As we can see, Abraham which signifies our high Neshama in the primal stage of its creation, was given a complicated task and we are to follow him and fulfill this task in the coming week. This command given to Abraham, as the chosen figure in his generation to start the notion of the monotheistic believe, is enormous. Abraham started a journey that was about to move him progressively towards an ever increasing degree of holiness, that will eventually manifest itself in all nations at large but also in our life’s journey as well.

Than after we erased our perception and acknowledgement in regards to our wills and ourselves, than naturally we will suddenly find an empty place, space vacuum “And there was a famine in the land, and Abram went down to Egypt.” Why this sudden reversal of abraham’s spiritual journey, of our continual progress towards a fulfillment? The answer is simple, we must understand that Abraham’s mission as well as the entire Jewish nation, is not simply a personal one but a global one - his task, as well as ours, is to spread G‑d’s name and gather adherents to His faith in all nations. Egypt back then was the ultimate haven to idol worshiping and therefor the lowest place on earth to influence a monotheistic believe. And this was exactly where G-d Sent him.

That is to show us that every one of us has the capacity to leave a temporarily insignificant position or even a high significant position, and to go to a land that G-d will show us. To be in a complete surrender with the divine will. This week portion enables us to recognize that we can, and must, leave our present position and by sheer effort cause HaShem to show us the real land, the promised land – our true actual goal. We will learn more of this together as we travel in the portions, but for now, let us move forward in this portion and in our understandings when it comes to our soul and to the right way of conducting ourselves in means of believe.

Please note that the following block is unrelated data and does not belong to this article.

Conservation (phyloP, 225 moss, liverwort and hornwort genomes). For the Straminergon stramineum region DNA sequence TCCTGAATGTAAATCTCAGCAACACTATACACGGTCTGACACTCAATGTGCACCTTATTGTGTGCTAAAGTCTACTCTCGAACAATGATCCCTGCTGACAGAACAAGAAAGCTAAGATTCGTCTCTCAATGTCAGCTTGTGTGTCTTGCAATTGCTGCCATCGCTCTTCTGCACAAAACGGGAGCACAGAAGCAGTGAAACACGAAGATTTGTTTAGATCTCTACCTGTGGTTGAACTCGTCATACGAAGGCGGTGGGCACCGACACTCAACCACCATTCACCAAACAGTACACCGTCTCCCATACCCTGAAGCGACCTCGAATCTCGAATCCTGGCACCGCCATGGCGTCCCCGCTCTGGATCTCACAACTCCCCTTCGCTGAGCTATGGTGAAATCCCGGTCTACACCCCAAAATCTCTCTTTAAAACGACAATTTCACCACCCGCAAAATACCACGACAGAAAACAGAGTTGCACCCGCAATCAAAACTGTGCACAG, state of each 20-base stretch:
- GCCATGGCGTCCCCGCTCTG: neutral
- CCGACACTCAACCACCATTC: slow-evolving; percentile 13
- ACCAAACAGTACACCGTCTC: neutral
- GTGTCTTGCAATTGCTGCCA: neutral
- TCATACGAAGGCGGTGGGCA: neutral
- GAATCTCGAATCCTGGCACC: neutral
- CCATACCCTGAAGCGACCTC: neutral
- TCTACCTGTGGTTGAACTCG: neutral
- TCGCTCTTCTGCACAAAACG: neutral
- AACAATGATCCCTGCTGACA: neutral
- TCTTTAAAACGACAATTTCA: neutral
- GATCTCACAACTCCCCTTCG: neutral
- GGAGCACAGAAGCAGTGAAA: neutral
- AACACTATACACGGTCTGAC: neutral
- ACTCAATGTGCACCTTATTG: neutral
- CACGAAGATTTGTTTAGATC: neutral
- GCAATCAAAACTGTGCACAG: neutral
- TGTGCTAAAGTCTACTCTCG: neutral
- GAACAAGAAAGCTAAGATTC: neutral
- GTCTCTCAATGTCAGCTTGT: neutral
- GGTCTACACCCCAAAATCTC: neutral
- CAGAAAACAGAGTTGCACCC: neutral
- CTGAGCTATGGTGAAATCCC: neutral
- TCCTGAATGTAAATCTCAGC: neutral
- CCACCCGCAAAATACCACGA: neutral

Abraham had two sons, Issac and Ishmael, those two can be looked at as two human figures in the Pshat, in the simple way of observing the story, but also here we can reach beyond and travel onward to see two types of believe, out of which off-course, we would be directed to preferred one above the other.

The lubavitcher rebbe teaches us that Ishmael and Isaac differed in two significant aspects:

1. Ishmael came into the world by natural means, while Isaac’s birth was a supernatural event.

2. Ishmael was circumcised at the age of thirteen, in age of personal awareness, whereas Isaac entered into the covenant of circumcision as an eight-day-old infant. An age at which a person is not even aware of what is taking place, much less of this act’s significance. Looking at it, we can come to conclusion that Ishmael represents a rational relationship with G‑d, one that is based upon a person’s nature and mortal awareness, while Isaac represents a supernatural and irrational bond between the divine and us.